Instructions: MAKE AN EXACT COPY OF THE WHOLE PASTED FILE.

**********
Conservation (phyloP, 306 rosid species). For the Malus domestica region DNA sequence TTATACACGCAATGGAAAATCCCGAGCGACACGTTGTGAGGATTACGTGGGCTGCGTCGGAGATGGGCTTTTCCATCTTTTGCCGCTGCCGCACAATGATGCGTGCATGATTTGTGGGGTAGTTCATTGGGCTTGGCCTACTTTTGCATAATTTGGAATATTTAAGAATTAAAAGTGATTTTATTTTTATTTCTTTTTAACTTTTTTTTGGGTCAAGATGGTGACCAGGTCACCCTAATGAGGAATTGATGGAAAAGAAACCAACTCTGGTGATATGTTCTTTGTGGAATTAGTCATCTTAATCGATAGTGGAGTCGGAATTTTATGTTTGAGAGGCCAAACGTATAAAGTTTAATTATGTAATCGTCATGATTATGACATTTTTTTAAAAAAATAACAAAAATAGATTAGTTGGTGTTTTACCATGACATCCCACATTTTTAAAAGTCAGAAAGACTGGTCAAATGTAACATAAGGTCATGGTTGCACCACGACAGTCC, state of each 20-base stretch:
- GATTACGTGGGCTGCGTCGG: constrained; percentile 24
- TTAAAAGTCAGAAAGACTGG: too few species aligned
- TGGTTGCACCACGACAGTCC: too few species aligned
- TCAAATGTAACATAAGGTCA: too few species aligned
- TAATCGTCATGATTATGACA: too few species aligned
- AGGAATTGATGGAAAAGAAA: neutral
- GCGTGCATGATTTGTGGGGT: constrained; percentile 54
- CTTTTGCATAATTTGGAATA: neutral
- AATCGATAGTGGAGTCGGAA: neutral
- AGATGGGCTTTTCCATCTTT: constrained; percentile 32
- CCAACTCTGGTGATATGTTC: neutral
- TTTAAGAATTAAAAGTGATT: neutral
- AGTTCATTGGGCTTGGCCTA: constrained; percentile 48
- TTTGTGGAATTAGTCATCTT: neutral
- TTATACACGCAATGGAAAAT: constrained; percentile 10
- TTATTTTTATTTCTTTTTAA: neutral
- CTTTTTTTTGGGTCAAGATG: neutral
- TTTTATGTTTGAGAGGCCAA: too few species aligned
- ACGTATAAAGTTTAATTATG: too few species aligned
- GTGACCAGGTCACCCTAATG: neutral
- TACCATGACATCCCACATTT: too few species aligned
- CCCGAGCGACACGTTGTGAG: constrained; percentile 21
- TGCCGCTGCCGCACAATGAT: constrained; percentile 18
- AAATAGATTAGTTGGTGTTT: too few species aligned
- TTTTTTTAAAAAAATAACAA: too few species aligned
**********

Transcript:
Conservation (phyloP, 306 rosid species). For the Malus domestica region DNA sequence TTATACACGCAATGGAAAATCCCGAGCGACACGTTGTGAGGATTACGTGGGCTGCGTCGGAGATGGGCTTTTCCATCTTTTGCCGCTGCCGCACAATGATGCGTGCATGATTTGTGGGGTAGTTCATTGGGCTTGGCCTACTTTTGCATAATTTGGAATATTTAAGAATTAAAAGTGATTTTATTTTTATTTCTTTTTAACTTTTTTTTGGGTCAAGATGGTGACCAGGTCACCCTAATGAGGAATTGATGGAAAAGAAACCAACTCTGGTGATATGTTCTTTGTGGAATTAGTCATCTTAATCGATAGTGGAGTCGGAATTTTATGTTTGAGAGGCCAAACGTATAAAGTTTAATTATGTAATCGTCATGATTATGACATTTTTTTAAAAAAATAACAAAAATAGATTAGTTGGTGTTTTACCATGACATCCCACATTTTTAAAAGTCAGAAAGACTGGTCAAATGTAACATAAGGTCATGGTTGCACCACGACAGTCC, state of each 20-base stretch:
- GATTACGTGGGCTGCGTCGG: constrained; percentile 24
- TTAAAAGTCAGAAAGACTGG: too few species aligned
- TGGTTGCACCACGACAGTCC: too few species aligned
- TCAAATGTAACATAAGGTCA: too few species aligned
- TAATCGTCATGATTATGACA: too few species aligned
- AGGAATTGATGGAAAAGAAA: neutral
- GCGTGCATGATTTGTGGGGT: constrained; percentile 54
- CTTTTGCATAATTTGGAATA: neutral
- AATCGATAGTGGAGTCGGAA: neutral
- AGATGGGCTTTTCCATCTTT: constrained; percentile 32
- CCAACTCTGGTGATATGTTC: neutral
- TTTAAGAATTAAAAGTGATT: neutral
- AGTTCATTGGGCTTGGCCTA: constrained; percentile 48
- TTTGTGGAATTAGTCATCTT: neutral
- TTATACACGCAATGGAAAAT: constrained; percentile 10
- TTATTTTTATTTCTTTTTAA: neutral
- CTTTTTTTTGGGTCAAGATG: neutral
- TTTTATGTTTGAGAGGCCAA: too few species aligned
- ACGTATAAAGTTTAATTATG: too few species aligned
- GTGACCAGGTCACCCTAATG: neutral
- TACCATGACATCCCACATTT: too few species aligned
- CCCGAGCGACACGTTGTGAG: constrained; percentile 21
- TGCCGCTGCCGCACAATGAT: constrained; percentile 18
- AAATAGATTAGTTGGTGTTT: too few species aligned
- TTTTTTTAAAAAAATAACAA: too few species aligned